Bart:

Well to that point, since it’s not a perfect test lab with double blind and everything you think of, how do you prove the sales lift for the investment or can you? How is that ROI decision made with these types of touches to the existing store in an environment that’s moving very rapidly like this?

Katherine:

Yeah. I think the key is having that real time data and that real-time information and having someone who’s designated to analyzing it and helping to make those decisions real time. I mean, obviously during the pandemic the grocery store example, I mentioned before, that’s completely switched to having a designated delivery section of the store. But coming out of the pandemic as people have started to return to work, we’ve seen that in some of the urban locations the lunch crowd is kind of coming back and we need that space back to accommodate them. I think being able to adapt to that behavioral change and you can only adapt if you have the analytics to kind of back up your decision. I think that’s kind of the key to doing that. So, I mean I think the return on investment might be shifting over the next few years or so.

Bart:

Yeah. Michelle, how do you guys look at those investment decisions?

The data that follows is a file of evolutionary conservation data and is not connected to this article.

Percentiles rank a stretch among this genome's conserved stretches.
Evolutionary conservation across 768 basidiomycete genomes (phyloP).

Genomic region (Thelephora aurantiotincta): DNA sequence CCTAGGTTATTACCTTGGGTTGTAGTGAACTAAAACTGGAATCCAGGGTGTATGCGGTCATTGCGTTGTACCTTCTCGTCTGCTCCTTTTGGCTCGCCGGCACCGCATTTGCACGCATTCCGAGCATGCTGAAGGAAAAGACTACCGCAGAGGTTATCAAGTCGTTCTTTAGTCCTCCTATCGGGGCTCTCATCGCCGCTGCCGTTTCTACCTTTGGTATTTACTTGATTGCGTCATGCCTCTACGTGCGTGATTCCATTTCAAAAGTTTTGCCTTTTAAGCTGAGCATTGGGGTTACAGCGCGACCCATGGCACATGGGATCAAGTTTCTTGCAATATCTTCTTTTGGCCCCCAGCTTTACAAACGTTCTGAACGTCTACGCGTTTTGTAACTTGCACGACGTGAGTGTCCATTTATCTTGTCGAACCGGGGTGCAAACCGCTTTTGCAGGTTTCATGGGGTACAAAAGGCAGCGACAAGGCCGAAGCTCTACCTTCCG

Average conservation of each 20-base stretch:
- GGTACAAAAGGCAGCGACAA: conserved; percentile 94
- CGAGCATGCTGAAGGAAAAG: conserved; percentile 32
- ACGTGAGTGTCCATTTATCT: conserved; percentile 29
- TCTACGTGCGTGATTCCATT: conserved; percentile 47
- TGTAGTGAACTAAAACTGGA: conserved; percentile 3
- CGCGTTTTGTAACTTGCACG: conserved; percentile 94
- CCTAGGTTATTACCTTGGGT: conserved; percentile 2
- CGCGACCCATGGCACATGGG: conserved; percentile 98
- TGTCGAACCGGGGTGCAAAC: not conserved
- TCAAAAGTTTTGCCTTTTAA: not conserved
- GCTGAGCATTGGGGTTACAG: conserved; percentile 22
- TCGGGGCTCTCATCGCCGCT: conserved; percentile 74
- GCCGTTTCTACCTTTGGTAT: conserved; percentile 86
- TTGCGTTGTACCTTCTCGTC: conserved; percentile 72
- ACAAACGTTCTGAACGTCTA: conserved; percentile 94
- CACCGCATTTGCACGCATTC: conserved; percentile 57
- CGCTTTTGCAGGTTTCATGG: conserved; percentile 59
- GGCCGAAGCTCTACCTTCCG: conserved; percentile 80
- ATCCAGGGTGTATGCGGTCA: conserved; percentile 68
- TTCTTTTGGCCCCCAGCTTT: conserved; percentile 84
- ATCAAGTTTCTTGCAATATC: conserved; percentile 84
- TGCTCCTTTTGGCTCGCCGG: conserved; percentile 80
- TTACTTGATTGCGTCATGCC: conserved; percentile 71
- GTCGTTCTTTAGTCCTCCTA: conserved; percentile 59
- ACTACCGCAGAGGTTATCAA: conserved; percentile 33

Michelle:

Well, I think even building Katherine’s example, there’s reason to take a pause and not kind of over-correct. Many all of the things that we did were temporary in nature so far. So they were all things that were easily put up and quite frankly, easily undone if the business shifts back to the way it was or to some other reality in addition to that one. So the idea is not yet to overcome it, but to be nimble in those adjustments and make them as frequently as you can, knowing that figuring out how do we invest and what your maximum investment can be.

In a time like what we just experienced is not necessarily the priority. And then you go back and look at it and you say at a time, like now when things have stabilized a little bit, all right, are we even making money on this? Let’s figure this out. And the answers are strong, they’re positive. But in this particular case, which is also very rare, go first, figure it out along the way. And by figure it out, I don’t just mean how to deliver to the customer. I mean, does this pay for itself? And does this make sense?

Bart:

It kind of reminds me of a traditional product life cycle. So it’s going to go early adapters, you got to prove it out, then you optimize, eventually you’ll retire it and move on to the next thing. So it sounds similar to that. But you talked about-

Stephen: